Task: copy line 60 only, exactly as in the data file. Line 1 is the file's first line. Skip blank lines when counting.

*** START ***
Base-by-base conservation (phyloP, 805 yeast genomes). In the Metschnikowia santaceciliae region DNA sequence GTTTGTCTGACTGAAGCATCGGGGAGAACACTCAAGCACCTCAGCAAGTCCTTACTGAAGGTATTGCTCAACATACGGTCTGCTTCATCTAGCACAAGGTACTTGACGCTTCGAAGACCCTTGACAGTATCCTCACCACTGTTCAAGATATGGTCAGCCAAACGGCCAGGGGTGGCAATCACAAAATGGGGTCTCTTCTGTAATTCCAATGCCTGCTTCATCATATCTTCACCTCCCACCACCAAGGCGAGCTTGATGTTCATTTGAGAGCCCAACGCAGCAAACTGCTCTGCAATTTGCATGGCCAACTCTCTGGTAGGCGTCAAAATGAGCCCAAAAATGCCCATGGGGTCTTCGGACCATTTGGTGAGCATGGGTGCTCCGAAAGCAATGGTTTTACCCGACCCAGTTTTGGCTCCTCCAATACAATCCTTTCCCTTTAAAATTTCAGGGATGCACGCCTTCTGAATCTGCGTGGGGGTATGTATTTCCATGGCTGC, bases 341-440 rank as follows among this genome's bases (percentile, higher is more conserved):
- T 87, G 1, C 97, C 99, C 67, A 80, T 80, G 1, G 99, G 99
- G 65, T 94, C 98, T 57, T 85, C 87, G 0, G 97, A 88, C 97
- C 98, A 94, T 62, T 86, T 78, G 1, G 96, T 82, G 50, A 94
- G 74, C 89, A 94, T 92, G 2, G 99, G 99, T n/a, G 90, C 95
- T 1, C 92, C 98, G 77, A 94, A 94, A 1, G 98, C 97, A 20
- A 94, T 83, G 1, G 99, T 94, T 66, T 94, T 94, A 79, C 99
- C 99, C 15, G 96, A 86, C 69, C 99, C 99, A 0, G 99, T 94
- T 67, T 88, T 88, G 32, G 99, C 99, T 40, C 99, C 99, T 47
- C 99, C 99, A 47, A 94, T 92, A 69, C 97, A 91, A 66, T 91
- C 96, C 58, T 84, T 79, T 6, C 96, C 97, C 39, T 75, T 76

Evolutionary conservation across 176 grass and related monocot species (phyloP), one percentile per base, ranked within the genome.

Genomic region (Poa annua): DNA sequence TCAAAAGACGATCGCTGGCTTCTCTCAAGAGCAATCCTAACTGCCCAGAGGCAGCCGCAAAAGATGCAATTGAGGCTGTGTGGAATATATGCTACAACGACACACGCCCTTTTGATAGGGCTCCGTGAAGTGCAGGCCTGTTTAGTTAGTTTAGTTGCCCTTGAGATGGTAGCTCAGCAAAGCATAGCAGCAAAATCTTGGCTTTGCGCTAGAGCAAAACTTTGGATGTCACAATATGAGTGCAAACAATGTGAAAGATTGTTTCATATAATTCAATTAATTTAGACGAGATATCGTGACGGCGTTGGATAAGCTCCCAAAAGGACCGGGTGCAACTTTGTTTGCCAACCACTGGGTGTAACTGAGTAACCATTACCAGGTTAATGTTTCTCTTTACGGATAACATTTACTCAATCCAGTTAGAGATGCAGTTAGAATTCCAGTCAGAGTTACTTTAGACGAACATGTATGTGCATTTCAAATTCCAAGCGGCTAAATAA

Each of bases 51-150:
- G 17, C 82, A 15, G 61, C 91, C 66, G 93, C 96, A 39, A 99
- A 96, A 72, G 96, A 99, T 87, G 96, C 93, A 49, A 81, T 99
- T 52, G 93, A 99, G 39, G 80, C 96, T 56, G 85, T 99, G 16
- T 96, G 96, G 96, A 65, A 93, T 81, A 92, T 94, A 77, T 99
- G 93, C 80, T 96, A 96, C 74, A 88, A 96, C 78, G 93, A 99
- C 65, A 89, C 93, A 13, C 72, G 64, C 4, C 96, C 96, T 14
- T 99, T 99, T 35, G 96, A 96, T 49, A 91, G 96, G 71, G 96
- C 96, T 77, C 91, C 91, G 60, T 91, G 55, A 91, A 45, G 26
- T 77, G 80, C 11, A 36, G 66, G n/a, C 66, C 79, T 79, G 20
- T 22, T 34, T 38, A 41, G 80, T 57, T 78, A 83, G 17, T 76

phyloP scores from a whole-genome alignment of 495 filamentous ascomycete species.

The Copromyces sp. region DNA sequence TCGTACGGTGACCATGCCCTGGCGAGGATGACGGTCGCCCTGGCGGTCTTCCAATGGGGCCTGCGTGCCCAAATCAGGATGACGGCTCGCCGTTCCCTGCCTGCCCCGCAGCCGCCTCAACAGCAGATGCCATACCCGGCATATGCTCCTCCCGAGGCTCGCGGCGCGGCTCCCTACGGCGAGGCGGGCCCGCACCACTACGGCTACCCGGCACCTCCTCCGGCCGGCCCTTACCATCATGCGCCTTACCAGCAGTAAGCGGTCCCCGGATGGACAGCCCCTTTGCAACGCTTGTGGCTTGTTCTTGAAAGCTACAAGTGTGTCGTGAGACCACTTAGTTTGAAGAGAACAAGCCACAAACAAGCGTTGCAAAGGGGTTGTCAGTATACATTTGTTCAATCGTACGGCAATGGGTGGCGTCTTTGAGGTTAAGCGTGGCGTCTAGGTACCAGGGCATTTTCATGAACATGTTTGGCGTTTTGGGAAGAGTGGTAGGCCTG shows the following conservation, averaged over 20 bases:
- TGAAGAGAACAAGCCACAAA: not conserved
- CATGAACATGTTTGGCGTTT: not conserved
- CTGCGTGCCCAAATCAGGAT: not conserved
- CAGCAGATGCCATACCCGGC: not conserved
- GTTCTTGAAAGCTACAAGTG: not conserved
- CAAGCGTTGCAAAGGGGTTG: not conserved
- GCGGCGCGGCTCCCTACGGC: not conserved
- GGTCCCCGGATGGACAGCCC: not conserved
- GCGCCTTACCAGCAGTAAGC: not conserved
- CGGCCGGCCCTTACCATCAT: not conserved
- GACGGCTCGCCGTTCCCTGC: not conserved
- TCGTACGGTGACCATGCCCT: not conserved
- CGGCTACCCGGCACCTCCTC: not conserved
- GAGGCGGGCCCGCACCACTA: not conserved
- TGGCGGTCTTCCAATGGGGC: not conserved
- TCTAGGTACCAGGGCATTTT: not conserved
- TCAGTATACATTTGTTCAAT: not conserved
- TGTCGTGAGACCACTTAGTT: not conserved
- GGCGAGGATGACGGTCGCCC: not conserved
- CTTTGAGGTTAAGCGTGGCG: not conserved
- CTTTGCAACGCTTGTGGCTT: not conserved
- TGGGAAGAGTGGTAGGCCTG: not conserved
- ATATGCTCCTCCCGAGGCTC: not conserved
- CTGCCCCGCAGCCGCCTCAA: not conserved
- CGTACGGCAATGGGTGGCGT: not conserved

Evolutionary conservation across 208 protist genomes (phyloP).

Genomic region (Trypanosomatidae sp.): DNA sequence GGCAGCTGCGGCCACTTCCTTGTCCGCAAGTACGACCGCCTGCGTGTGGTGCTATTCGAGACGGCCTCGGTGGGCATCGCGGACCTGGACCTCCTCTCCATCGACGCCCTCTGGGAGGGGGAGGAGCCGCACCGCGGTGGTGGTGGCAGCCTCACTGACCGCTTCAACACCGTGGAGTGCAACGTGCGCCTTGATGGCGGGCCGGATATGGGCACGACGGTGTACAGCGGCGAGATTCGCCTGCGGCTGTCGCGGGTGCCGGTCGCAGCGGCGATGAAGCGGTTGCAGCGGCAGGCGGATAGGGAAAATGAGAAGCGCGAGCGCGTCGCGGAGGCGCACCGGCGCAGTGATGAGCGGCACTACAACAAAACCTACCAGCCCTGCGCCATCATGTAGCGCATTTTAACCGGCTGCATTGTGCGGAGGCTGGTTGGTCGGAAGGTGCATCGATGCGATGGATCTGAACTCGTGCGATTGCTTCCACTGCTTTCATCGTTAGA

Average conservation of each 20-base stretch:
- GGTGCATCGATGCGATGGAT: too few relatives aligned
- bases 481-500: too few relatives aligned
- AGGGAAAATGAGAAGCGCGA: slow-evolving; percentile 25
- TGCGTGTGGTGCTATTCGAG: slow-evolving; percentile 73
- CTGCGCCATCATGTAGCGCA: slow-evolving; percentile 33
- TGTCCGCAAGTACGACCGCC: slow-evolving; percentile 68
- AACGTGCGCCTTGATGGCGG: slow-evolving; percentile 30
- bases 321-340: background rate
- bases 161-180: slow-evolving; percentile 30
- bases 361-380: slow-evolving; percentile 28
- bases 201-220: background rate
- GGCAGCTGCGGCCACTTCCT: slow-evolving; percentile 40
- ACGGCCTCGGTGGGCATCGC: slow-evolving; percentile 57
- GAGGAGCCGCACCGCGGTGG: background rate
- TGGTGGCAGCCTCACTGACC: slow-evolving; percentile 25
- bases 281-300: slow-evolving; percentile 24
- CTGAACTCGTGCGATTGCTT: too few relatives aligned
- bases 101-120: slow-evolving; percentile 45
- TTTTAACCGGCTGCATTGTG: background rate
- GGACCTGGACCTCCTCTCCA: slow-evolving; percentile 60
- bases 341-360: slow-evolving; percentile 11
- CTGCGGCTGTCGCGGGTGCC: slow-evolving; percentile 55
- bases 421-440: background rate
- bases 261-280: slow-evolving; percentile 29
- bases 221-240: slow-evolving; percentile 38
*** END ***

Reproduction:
- TGTCCGCAAGTACGACCGCC: slow-evolving; percentile 68